Numbered Error Messages Do Not Work

As part of a series of posts about error messages, this post covers a very specific claim: a single error message picked from a list of error messages is a bad idea and produces poor error reporting.  We start with the canonical example, and show how no single error message will be useful to the users.  It would be far too costly to maintain the full list of all possible problem combinations in a single list.


Here is a typical program which hits an error at some point:

If you are not familiar with this, please read “Canonical Execution Error Example” for the details about why this is a good example.  The routine at the top hits a problem.  What exactly do you tell the user?

Many systems are designed to have a fixed list of error messages, typically keyed by an error number.   The idea that this list contains all the possible problems a user might encounter, and returns the best one.  But what is the error that best fits this case?

#15061 – Can not book trip

This is too general to be useful. It doesn’t tell the user anything that can solve the problem.  The user will be forced to call support because they were not given the detail.

#15832 – Can not parse date

The most specific answer is no good. It the details of the problem of the date, but leaves out any explanation of what this date is and what it is useful for.  Consider this: a trip has a start date, an end date, and many dates of various reservations.  The user would likely not be thinking that the problem is the birth date.

There is no single error code, picked from a list of pre-defined error codes, that will tell the user anything useful about this situation.  The “single error code” concept is the reason many error messages in systems are so bad, and so useless.  Hopefully this example makes it clear why.

User Lacks Some Knowledge

This is at some level so obvious it is hardly worth saying, but if a user make a bad request, it is because they did not know it was a bad request.  Nobody makes a bad request on purpose.

A bad request is one that the system can’t handle.  It was designed to handle a lot of things, but somethings just can’t be handled.  Like a date structured “1111-22-33”.  Since it can’t handle it, it needs to give up processing.  But what it returns can make a big difference in how successful a user is at getting what they want.

When a user makes a bad request, there is something wrong with the request that the user does not know.  Then why not tell them?  Consider this to be a kind of “just in time documentation”.  The user should have known that the request was bad, but they didn’t.  If the error message can explain what is wrong, they might learn, and not do it again.  Or better, they might solve the problem without help.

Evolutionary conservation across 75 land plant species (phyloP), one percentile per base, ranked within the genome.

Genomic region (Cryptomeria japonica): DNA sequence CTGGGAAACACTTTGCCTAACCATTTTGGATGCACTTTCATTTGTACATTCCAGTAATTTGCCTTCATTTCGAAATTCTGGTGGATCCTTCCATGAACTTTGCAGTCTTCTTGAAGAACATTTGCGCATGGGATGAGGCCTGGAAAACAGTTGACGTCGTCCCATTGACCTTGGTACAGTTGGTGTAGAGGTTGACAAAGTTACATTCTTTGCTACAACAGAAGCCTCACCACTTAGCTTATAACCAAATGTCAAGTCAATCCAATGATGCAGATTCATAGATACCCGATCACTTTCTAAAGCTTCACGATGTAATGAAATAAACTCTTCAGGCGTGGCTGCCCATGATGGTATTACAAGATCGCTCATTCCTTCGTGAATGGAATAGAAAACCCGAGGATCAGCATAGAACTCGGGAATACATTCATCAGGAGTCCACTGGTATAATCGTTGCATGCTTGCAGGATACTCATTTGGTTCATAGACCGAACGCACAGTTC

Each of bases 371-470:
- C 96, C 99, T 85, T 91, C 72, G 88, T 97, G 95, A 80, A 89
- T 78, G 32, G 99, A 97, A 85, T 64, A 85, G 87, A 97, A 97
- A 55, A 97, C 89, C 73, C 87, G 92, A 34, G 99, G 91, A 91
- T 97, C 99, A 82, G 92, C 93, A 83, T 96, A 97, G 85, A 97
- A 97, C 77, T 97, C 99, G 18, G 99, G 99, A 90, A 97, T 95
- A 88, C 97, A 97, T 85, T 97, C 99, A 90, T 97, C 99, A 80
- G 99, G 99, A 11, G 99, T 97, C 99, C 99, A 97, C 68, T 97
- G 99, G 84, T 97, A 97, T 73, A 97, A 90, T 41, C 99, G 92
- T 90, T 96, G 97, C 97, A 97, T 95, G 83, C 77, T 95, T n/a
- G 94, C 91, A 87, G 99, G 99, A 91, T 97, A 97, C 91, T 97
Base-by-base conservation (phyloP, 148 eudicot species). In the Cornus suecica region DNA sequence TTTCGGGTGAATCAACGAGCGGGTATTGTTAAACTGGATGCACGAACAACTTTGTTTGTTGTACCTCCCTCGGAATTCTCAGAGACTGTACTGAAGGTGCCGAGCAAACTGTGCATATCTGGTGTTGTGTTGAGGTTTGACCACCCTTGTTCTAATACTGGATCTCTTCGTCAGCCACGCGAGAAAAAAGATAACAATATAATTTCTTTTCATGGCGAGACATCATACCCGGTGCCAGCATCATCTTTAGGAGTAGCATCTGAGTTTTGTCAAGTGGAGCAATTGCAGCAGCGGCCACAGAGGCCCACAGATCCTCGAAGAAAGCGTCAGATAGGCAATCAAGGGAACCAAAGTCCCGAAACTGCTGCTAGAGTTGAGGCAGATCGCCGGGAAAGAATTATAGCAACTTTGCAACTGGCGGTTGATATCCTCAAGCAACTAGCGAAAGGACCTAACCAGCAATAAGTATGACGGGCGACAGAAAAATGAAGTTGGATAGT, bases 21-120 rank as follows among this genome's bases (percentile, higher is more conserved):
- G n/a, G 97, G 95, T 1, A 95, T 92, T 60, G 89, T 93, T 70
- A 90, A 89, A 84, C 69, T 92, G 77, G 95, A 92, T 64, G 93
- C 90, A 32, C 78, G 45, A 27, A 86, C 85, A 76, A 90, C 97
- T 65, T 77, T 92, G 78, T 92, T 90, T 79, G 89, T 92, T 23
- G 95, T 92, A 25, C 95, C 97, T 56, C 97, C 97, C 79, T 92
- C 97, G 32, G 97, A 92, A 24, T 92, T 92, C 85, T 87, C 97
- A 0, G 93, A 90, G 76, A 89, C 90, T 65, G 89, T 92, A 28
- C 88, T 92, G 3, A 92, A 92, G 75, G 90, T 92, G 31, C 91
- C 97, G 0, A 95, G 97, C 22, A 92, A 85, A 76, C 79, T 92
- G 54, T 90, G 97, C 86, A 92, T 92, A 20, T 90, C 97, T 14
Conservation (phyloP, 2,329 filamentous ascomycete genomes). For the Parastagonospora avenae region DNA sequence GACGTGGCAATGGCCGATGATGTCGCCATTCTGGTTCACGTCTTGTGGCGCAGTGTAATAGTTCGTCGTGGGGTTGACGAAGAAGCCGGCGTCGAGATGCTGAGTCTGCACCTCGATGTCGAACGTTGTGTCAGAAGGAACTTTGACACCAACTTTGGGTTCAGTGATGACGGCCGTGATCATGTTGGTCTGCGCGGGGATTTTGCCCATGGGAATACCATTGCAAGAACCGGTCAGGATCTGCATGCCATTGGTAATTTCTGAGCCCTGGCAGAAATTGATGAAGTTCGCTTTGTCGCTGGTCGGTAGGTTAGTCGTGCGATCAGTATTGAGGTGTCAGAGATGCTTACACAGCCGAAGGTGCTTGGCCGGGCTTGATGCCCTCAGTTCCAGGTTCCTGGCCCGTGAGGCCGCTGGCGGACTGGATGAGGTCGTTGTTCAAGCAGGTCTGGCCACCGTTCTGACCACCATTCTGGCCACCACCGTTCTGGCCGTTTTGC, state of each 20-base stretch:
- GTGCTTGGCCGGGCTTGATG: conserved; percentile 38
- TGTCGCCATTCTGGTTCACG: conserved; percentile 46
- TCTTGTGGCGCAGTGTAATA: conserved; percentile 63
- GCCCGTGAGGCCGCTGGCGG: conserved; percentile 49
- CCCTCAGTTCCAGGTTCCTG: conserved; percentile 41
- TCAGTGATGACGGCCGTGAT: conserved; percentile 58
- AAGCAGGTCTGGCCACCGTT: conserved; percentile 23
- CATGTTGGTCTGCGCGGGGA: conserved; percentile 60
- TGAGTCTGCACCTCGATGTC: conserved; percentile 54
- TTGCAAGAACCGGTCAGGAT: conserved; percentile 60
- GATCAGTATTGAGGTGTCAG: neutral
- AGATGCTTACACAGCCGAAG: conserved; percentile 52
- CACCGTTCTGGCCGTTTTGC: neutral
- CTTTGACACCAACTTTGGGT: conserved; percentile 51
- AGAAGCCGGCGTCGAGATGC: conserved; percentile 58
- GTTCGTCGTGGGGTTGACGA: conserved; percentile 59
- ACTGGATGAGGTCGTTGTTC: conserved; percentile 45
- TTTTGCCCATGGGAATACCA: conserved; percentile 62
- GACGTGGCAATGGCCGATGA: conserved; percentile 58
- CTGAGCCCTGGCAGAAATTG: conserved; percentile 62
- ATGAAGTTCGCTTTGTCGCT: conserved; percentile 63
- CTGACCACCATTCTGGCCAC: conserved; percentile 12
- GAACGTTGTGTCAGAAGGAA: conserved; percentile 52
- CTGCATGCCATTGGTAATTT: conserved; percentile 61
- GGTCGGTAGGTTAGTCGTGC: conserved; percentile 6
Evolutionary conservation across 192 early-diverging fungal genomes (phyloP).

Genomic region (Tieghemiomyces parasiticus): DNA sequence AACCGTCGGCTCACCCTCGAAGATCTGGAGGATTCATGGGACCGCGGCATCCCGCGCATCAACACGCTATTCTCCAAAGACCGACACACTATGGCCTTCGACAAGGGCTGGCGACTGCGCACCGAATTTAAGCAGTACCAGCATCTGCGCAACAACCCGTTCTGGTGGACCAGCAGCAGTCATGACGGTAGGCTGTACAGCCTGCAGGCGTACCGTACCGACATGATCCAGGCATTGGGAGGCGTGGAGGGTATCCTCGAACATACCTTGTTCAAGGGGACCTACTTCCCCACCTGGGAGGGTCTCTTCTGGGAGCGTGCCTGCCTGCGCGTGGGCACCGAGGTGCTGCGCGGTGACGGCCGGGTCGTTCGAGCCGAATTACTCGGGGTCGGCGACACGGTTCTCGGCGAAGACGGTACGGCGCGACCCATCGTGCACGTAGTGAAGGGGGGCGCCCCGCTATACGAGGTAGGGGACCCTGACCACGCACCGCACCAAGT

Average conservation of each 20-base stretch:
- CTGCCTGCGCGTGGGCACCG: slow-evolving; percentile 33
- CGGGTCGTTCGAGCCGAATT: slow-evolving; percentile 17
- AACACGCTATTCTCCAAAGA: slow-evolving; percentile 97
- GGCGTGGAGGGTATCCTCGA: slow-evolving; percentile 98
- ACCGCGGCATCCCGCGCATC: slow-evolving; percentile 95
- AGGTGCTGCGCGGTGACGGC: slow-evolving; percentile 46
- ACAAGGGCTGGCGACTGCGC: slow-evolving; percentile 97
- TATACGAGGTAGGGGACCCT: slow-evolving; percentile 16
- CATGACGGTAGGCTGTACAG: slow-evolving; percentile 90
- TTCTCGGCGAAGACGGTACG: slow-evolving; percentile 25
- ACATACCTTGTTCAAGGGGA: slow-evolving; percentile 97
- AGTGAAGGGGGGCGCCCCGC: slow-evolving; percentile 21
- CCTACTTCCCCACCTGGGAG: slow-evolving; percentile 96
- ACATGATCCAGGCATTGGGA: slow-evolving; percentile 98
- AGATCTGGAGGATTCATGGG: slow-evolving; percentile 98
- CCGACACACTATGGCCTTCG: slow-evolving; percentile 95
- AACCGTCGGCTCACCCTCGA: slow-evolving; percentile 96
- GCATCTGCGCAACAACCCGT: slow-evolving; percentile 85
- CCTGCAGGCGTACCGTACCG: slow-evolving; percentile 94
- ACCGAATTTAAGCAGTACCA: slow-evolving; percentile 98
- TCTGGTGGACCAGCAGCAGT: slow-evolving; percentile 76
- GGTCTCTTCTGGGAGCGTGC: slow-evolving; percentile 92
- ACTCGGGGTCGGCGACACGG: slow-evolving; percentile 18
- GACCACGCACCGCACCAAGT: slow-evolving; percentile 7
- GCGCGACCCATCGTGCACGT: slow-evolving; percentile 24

The Good Error Message

The good error message might allow the user to solve the problem. Not every error message is a problem that can be solved, but many can.  This is an example of an error that the user by resolve, by editing the birthday in the submission or in their user profile.

A good error message will give useful information and avoid a support call. Any system that give vague, incomplete, or cryptic errors is not of use to the user.  They tried to do something, and they got a garbage error back, so their only option is to call support.  Or to randomly try other things.

The problem is that a list of fixed error messages will not be useful in cases beyond the trivial examples.

The Perfect Message

A perfect error message might be:

Error #41513:  your birth date can not be parsed, and that is needed to calculate your age, so we can determine whether you can rent a car for your trip.  So go find your birth date field, correct your birth date in YYYY-MM-DD format, and resubmit.

This could never appear in a single list of error message codes.  There are too many combinations.  A programmer can not enumerate all the possible combinations of problems that would prevent processing, and then make a list of the possible error message.  All of the number of combinations of problems that could go wrong would be astronomical.

Even if the thousands of combinations of problems could be successfully listed, how does the system go about determining that the combination of problems occurred?  This would be a challenging programming assignment for main data generation, but for an error message it is far too much trouble to be worth while.

Too Costly is Prohibitive

Consider the pragmatics.  Software is expensive, and most of the time is spent on getting the primary functionality to work.  That is where the real benefit.  A few users make bad requests is not big part of the business.  You can’t please everyone, so be sure that the main line good requests are right.

Error message composition will get minimal effort, and it should.  You can not expect leading edge artificial intelligence to be applied to help answer why a request failed.  Instead go read the manual!

Whatever technique is used, it has to be quick and easy to implement.  That is the main reason why the perfect error message will never be produced: it is just too much programming.

The Pragmatic Solution

In the next post, I will present the Optimal Error Message which is to take pieces generated in the various parts of the code, and combine them into an error message that comes very close to perfect.

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